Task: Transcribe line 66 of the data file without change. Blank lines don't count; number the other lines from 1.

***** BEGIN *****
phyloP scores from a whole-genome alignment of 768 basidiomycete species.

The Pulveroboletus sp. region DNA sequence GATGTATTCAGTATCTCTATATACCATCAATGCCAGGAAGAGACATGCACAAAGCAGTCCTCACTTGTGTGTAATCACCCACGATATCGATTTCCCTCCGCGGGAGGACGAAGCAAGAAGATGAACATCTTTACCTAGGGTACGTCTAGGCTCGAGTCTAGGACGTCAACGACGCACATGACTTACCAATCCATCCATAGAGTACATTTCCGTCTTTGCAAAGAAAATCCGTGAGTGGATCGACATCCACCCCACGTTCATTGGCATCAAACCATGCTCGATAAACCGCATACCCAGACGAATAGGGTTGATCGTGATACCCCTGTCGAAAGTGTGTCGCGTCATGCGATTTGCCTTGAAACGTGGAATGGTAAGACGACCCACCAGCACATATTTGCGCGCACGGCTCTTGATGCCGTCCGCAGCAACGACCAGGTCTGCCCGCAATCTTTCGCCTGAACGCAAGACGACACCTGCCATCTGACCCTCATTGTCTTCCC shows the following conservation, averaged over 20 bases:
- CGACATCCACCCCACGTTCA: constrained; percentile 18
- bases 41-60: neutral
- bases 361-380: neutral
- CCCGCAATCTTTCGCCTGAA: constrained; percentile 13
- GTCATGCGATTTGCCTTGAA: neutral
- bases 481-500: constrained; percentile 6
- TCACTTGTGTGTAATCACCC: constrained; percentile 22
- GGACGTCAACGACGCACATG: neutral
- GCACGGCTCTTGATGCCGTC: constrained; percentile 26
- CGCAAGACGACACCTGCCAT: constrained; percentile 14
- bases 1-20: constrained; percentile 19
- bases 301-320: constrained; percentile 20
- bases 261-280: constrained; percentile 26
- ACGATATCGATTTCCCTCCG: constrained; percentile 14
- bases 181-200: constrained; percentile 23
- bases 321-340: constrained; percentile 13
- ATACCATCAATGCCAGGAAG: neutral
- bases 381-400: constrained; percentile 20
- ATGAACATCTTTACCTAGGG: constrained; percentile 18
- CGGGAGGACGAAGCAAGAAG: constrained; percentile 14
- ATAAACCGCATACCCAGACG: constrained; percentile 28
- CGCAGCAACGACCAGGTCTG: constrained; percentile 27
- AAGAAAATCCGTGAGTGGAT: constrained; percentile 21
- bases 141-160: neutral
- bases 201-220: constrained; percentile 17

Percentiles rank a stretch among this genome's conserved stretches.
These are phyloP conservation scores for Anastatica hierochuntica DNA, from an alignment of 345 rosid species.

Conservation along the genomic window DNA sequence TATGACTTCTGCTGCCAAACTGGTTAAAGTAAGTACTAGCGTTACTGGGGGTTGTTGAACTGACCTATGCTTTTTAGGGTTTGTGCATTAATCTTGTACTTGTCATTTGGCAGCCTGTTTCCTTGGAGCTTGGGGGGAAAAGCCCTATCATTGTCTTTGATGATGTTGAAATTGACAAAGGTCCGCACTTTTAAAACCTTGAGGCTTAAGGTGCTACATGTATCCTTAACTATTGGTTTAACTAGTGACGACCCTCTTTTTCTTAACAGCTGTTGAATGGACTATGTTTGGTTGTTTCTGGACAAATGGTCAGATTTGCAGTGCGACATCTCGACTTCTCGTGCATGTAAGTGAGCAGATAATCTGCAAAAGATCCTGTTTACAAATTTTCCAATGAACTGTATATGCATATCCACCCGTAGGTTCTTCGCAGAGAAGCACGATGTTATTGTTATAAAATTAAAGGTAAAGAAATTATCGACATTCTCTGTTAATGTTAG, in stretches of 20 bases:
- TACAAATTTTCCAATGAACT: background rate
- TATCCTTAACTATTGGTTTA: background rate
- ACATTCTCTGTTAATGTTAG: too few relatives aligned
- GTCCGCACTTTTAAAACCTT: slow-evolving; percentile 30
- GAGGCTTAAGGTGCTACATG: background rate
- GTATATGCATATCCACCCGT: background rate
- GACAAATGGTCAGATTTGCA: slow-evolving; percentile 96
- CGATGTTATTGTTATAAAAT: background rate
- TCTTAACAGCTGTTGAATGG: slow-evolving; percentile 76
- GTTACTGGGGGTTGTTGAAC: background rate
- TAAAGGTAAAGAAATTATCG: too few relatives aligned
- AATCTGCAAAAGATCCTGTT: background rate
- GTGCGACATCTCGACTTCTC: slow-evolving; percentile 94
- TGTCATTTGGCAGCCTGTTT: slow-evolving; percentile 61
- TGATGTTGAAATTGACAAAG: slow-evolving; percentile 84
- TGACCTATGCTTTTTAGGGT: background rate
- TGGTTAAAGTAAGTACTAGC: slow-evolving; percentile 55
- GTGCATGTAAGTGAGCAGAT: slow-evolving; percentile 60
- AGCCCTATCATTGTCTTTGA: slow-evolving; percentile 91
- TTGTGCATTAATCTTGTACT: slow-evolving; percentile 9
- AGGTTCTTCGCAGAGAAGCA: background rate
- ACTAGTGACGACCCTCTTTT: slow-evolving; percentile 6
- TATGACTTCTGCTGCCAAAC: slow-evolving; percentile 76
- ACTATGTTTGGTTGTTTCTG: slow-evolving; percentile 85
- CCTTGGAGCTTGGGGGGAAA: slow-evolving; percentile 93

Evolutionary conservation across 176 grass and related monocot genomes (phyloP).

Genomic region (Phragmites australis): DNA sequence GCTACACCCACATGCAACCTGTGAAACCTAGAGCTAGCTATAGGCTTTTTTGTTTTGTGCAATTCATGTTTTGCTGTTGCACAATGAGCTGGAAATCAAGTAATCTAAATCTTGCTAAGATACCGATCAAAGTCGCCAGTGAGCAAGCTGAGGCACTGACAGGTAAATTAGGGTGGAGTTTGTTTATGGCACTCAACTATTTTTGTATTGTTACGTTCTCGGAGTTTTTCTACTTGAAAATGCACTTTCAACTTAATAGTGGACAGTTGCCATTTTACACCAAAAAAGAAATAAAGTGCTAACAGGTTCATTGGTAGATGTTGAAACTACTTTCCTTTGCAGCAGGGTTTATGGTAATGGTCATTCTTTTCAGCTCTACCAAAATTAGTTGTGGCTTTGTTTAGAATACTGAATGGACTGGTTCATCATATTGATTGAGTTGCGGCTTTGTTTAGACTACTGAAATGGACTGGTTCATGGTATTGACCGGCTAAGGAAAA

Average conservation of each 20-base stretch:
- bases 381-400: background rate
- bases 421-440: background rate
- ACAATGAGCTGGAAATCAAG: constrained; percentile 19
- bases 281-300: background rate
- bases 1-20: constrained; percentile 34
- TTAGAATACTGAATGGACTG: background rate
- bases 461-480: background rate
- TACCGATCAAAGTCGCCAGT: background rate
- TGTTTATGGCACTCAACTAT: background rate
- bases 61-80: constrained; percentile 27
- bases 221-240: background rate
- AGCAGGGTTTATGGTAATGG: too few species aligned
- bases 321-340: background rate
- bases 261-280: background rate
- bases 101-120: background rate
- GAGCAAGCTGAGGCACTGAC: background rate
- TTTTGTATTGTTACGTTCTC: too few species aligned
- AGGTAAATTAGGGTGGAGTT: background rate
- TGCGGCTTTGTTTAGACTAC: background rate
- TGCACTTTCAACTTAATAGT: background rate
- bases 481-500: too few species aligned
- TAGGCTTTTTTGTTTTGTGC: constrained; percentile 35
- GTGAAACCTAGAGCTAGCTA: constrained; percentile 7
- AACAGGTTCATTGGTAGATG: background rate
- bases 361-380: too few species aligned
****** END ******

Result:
- TACCGATCAAAGTCGCCAGT: background rate